I, a veterinarian based in Arusha, Tanzania, would like to report a high morbidity/mortality in sheep and goats in the Southern part of Kenya and Northern part of Tanzania, possibly caused by Coenurus cerebralis. The term “possibly” is applied since the diagnosis is based only upon the finding of cysts localized outside the animal’s brains.
The Maasai call the disease “Ormilo” (head disease). They started complaining about it some 10 years ago; during the past 3 years, the reported morbidity-mortality has reached around 20 percent. Today, Ormilo is the main Maasai’s concern among the small ruminant diseases/parasitoses. Ormilo is reported to affect both goats and sheep at any time of the year. It is reported to be more prevalent in 1 to 3-year-old animals.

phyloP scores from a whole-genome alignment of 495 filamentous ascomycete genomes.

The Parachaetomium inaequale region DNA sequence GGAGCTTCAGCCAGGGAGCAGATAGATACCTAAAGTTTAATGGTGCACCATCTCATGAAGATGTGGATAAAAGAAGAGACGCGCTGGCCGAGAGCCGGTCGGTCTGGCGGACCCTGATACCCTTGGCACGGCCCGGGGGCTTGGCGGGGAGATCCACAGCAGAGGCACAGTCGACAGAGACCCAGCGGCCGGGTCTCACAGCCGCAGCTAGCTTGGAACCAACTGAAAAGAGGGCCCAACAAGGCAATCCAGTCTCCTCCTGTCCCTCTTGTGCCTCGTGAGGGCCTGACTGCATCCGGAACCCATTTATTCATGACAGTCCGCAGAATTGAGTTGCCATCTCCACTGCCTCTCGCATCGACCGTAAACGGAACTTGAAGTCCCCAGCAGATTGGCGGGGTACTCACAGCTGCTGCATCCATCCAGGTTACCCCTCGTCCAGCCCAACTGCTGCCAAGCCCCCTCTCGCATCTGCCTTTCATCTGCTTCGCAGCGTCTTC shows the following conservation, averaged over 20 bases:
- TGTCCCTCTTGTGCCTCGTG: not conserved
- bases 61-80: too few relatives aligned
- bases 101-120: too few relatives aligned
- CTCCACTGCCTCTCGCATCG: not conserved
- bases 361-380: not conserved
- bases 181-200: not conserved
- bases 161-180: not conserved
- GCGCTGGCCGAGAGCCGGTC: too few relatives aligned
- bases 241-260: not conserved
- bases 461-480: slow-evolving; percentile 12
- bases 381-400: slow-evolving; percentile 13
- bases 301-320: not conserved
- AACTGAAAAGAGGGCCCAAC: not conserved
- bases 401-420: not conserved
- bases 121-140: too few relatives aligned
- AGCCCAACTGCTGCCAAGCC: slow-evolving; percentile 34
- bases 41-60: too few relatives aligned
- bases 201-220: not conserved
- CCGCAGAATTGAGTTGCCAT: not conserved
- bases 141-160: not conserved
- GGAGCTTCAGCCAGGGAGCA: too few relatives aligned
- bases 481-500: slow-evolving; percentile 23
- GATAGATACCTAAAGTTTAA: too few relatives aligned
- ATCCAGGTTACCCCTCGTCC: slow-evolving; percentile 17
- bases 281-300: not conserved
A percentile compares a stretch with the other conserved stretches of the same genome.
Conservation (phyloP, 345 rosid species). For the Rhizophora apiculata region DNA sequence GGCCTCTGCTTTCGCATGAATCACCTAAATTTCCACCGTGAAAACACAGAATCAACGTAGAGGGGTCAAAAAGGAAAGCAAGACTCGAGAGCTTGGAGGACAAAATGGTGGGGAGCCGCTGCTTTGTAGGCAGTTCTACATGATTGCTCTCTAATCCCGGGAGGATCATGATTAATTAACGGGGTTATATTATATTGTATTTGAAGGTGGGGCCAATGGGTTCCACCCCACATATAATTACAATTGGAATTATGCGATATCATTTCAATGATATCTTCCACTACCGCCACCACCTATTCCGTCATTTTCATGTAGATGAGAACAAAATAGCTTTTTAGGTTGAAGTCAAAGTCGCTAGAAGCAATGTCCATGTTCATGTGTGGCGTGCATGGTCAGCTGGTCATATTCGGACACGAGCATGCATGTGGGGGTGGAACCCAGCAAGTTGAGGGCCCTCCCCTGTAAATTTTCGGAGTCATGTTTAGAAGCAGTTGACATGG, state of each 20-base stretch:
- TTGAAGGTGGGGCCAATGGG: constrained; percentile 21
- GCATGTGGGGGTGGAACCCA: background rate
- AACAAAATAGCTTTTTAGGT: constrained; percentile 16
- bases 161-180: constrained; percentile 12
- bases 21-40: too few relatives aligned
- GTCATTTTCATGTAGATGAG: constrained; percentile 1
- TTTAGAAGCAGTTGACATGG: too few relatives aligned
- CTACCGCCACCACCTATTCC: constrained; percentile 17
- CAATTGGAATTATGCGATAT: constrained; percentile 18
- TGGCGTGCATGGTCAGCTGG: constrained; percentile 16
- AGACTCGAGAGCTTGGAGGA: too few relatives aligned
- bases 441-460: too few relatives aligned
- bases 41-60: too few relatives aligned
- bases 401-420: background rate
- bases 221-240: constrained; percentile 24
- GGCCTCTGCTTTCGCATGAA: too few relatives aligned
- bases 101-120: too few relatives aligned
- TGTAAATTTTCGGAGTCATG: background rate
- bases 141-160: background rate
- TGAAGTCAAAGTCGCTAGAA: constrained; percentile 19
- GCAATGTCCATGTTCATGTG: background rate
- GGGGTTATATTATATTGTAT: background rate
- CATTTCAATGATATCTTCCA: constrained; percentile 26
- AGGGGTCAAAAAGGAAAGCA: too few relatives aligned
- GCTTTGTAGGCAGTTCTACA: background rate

During the most recent investigation (Longido, Tanzania), we randomly bought 5 out of the 23 small ruminants [sheep, goats] having nervous signs. Therefore, it should be considered a biased sample. The total number of animals on sale was 143. All [of the examined] animals had cerebral cysts. No other causes for nervous signs were found.
Looking at the number of postmortems carried out, the livestock owners are able to identify 100 percent of the diseased animals. It is interesting to note that the Maasai shepherds, knowledgeable about animal diseases and their epidemiology, are not aware of the role of dogs as sources of coenurus infection in their sheep and goats.
As far as I know, few people are aware of the phenomenon and nothing has been done to tackle this major problem. Hopefully, this posting will raise awareness among the concerned institutions/organizations and lead to the dissemination of the required information.
Dr. Beppe Di Giulio
Managing Director,Veterinary Services and Consultancies (VSC)
Kiltex Rd. 6, PO Box 13188